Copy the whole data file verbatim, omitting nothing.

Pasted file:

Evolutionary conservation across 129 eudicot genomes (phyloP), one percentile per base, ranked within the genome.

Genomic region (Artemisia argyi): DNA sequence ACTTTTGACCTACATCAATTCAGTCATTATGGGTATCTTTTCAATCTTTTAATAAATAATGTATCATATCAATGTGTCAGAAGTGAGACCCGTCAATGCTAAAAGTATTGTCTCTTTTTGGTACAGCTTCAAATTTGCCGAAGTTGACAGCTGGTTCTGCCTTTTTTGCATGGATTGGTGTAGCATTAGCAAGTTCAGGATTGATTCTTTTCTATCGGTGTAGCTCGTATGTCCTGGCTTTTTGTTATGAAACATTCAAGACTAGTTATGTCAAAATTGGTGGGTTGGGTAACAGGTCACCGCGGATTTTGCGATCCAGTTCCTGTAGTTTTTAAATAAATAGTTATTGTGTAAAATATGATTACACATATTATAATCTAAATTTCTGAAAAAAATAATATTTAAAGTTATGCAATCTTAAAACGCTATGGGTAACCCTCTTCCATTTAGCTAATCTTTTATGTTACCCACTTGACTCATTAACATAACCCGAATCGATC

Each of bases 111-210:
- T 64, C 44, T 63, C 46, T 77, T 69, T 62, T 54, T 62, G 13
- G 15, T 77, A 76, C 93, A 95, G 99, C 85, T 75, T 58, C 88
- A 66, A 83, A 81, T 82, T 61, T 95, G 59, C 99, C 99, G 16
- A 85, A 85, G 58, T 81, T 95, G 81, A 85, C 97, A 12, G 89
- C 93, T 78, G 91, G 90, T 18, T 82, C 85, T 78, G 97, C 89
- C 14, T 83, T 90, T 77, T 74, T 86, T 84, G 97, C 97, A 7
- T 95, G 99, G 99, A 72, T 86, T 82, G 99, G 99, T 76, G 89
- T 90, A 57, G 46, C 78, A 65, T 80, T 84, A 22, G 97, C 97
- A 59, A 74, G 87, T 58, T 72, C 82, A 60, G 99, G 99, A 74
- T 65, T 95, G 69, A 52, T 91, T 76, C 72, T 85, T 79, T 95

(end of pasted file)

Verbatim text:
Evolutionary conservation across 129 eudicot genomes (phyloP), one percentile per base, ranked within the genome.

Genomic region (Artemisia argyi): DNA sequence ACTTTTGACCTACATCAATTCAGTCATTATGGGTATCTTTTCAATCTTTTAATAAATAATGTATCATATCAATGTGTCAGAAGTGAGACCCGTCAATGCTAAAAGTATTGTCTCTTTTTGGTACAGCTTCAAATTTGCCGAAGTTGACAGCTGGTTCTGCCTTTTTTGCATGGATTGGTGTAGCATTAGCAAGTTCAGGATTGATTCTTTTCTATCGGTGTAGCTCGTATGTCCTGGCTTTTTGTTATGAAACATTCAAGACTAGTTATGTCAAAATTGGTGGGTTGGGTAACAGGTCACCGCGGATTTTGCGATCCAGTTCCTGTAGTTTTTAAATAAATAGTTATTGTGTAAAATATGATTACACATATTATAATCTAAATTTCTGAAAAAAATAATATTTAAAGTTATGCAATCTTAAAACGCTATGGGTAACCCTCTTCCATTTAGCTAATCTTTTATGTTACCCACTTGACTCATTAACATAACCCGAATCGATC

Each of bases 111-210:
- T 64, C 44, T 63, C 46, T 77, T 69, T 62, T 54, T 62, G 13
- G 15, T 77, A 76, C 93, A 95, G 99, C 85, T 75, T 58, C 88
- A 66, A 83, A 81, T 82, T 61, T 95, G 59, C 99, C 99, G 16
- A 85, A 85, G 58, T 81, T 95, G 81, A 85, C 97, A 12, G 89
- C 93, T 78, G 91, G 90, T 18, T 82, C 85, T 78, G 97, C 89
- C 14, T 83, T 90, T 77, T 74, T 86, T 84, G 97, C 97, A 7
- T 95, G 99, G 99, A 72, T 86, T 82, G 99, G 99, T 76, G 89
- T 90, A 57, G 46, C 78, A 65, T 80, T 84, A 22, G 97, C 97
- A 59, A 74, G 87, T 58, T 72, C 82, A 60, G 99, G 99, A 74
- T 65, T 95, G 69, A 52, T 91, T 76, C 72, T 85, T 79, T 95